New Roundhouse Hotel resident relieved to exit encampments

BOSTON — The journey for some of those who had been living in tents on Boston’s Mass and Cass corridor has entered a new chapter.

154 people who were connected with transitional housing are now working toward finding something more permanent.

Boston 25 News spoke with one of the 31 people who were connected with housing at the Roundhouse Hotel in Roxbury.

The 35-year-old woman, who we’re only identifying as “Lucy”, said Mayor Wu’s initiative helped her get off the streets for the first time in a decade.

“I’ve been on the housing list for over ten years in the city. It’s been a long wait for me,” she said. “Living in a tent, it’s just awful. It’s inhumane.”

Lucy, who’s originally from Cohasset, is now settling into a room at the hotel on Mass Ave with her boyfriend.

She said she’s working with case management to try to figure out what’s next.

“I went to college. I was on the dean’s list for criminal justice and sociology. I didn’t plan on becoming an addict. It just happened,” she said.

Boston 25 News witnessed more mattresses being brought into the Roundhouse Hotel on Thursday morning.

It’s still unclear if the hotel will be accepting more than the current number of people staying there.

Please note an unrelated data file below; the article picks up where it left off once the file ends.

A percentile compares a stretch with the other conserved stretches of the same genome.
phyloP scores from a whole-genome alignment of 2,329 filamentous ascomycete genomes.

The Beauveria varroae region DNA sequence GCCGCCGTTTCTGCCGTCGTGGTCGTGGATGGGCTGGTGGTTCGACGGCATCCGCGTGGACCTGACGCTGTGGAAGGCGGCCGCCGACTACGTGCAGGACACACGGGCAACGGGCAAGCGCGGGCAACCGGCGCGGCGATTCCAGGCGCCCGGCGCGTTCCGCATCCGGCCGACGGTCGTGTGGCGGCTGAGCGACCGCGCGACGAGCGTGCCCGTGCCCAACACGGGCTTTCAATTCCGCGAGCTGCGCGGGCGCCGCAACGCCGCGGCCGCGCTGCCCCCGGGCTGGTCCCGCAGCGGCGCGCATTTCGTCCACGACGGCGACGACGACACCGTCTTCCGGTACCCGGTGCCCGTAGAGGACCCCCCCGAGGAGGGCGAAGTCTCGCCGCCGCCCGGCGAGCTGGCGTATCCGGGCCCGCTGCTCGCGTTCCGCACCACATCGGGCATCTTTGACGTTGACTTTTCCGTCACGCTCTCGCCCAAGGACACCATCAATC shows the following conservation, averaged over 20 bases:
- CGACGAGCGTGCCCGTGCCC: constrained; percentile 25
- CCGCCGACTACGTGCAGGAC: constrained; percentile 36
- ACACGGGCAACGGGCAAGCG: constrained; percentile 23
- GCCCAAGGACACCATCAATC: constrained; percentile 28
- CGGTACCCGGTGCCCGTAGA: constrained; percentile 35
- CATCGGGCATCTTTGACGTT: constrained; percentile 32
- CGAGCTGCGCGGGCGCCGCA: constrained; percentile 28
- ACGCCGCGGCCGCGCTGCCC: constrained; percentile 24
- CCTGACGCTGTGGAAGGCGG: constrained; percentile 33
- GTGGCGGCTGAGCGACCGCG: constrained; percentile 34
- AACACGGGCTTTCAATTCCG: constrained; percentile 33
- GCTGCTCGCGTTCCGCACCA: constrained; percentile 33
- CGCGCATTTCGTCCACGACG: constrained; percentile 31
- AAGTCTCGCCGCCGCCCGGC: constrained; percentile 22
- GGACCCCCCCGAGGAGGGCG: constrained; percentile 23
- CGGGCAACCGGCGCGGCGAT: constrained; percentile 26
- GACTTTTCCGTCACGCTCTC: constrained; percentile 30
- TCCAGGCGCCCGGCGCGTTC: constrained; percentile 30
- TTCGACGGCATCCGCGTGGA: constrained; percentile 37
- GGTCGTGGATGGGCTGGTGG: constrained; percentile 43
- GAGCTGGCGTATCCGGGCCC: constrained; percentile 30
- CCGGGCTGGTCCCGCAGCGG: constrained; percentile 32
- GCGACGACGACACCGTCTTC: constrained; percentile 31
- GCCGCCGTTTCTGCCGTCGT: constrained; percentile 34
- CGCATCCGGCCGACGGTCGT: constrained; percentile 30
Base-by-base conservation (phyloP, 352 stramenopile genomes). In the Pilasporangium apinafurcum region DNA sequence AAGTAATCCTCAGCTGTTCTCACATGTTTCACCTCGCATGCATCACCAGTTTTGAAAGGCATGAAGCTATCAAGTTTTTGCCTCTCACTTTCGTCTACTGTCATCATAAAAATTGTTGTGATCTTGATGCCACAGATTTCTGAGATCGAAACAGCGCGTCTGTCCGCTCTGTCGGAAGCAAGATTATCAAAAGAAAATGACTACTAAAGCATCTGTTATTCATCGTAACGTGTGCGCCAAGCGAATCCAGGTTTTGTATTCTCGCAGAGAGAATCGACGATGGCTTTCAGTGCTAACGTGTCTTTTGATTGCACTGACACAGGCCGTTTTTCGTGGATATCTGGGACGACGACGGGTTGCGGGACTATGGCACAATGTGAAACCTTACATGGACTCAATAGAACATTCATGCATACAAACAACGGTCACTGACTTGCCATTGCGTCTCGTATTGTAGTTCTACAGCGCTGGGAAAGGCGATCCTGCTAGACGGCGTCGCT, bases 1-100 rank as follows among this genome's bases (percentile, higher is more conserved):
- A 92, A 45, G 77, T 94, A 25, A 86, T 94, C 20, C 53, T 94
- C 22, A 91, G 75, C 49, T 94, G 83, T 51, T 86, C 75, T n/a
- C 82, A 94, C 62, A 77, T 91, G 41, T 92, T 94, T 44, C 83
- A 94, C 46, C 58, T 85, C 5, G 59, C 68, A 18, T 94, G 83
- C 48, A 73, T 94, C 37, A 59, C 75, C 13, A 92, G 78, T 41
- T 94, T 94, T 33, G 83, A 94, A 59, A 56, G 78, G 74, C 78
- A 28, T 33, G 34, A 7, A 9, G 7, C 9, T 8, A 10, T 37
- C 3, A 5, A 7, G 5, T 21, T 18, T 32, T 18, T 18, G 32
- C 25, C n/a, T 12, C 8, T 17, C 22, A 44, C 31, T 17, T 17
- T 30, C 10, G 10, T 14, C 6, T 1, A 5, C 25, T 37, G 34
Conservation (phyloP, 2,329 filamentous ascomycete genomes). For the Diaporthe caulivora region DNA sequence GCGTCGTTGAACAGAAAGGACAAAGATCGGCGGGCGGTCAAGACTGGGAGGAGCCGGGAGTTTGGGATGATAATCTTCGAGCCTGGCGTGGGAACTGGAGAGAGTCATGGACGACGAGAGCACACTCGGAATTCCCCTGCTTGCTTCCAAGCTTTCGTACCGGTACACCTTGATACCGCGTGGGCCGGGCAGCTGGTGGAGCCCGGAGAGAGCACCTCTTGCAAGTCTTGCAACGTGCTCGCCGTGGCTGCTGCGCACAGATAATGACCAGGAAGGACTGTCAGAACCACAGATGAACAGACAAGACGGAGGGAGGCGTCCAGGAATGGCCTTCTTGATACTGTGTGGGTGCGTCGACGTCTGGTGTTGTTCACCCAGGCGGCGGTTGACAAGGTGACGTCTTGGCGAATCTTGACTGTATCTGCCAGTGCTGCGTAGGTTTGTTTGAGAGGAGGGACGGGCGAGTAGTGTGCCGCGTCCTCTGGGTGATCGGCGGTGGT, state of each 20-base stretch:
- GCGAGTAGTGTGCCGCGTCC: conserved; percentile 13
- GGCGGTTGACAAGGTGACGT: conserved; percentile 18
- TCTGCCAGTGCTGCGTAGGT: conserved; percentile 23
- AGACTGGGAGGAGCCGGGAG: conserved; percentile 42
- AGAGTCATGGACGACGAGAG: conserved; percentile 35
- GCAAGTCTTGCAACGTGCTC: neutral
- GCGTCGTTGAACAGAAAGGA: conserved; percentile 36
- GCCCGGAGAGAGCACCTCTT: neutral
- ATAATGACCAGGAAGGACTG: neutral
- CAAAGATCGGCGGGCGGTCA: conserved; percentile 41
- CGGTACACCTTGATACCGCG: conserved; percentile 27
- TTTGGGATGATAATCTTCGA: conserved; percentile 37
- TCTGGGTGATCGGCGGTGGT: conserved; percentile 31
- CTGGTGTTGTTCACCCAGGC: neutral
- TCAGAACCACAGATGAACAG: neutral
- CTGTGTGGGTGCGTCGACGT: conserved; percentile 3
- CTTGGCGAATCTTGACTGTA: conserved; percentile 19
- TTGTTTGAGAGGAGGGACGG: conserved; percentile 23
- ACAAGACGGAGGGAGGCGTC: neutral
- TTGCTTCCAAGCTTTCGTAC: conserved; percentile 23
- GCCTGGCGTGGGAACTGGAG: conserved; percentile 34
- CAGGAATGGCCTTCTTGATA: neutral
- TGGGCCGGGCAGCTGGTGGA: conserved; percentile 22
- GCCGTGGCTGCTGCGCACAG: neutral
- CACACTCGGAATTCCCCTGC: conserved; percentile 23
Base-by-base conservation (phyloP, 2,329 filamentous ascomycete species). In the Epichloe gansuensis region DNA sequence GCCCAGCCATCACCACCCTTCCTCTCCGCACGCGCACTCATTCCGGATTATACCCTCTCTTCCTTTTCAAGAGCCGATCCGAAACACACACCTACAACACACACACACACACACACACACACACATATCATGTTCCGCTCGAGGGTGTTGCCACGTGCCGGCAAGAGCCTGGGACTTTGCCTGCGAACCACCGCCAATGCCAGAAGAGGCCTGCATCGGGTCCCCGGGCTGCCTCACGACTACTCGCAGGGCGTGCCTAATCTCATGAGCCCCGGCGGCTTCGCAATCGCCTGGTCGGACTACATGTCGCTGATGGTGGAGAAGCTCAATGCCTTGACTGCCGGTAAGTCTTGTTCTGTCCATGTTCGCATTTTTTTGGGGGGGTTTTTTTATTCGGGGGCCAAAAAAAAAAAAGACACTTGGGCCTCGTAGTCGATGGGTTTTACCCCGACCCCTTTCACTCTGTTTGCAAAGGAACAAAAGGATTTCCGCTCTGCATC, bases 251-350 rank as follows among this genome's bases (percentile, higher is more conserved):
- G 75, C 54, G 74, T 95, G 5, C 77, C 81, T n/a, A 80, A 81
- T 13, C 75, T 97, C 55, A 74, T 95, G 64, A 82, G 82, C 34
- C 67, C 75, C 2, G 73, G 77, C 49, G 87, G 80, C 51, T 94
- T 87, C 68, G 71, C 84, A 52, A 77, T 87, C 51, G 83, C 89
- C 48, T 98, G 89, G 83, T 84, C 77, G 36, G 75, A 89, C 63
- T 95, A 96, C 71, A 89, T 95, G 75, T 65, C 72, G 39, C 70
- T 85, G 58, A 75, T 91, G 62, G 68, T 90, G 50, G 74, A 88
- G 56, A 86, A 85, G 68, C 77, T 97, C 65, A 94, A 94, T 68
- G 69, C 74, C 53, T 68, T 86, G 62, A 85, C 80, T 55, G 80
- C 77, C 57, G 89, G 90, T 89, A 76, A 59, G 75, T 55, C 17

“We’re bringing in lights, mattresses, linens, everything,” said John Vinal with Middlesex Interiors. “I brought 105 mattresses and beds here to put into the hotel Wednesday and Thursday. Last week, I brought 75.”

The efforts to expand other transitional housing sites are also in motion.

More cottages are being added to the temporary cottage community in the parking lot of the Shattuck Hospital in Jamaica Plain.

“We’re testing this solution. It’s the first of its kind coming from California now being opened on the East Coast,” said Chris Palmieri, CEO of Commonwealth Care Alliance.

Commonwealth Care Alliance has been contracted to help design and run the temporary cottage community that has welcomed ten residents so far.

“We’ve already seen the fruits of some of our labor. We have one individual who’s scheduled to get permanent placement back into the community,” explained Palmieri.

The transitional housing opportunities being offered to those who had been living in tents fall into the category of low-threshold housing.

It’s a new resource created by Mayor Wu’s team within the last month where people don’t get kicked out of housing for relapsing.

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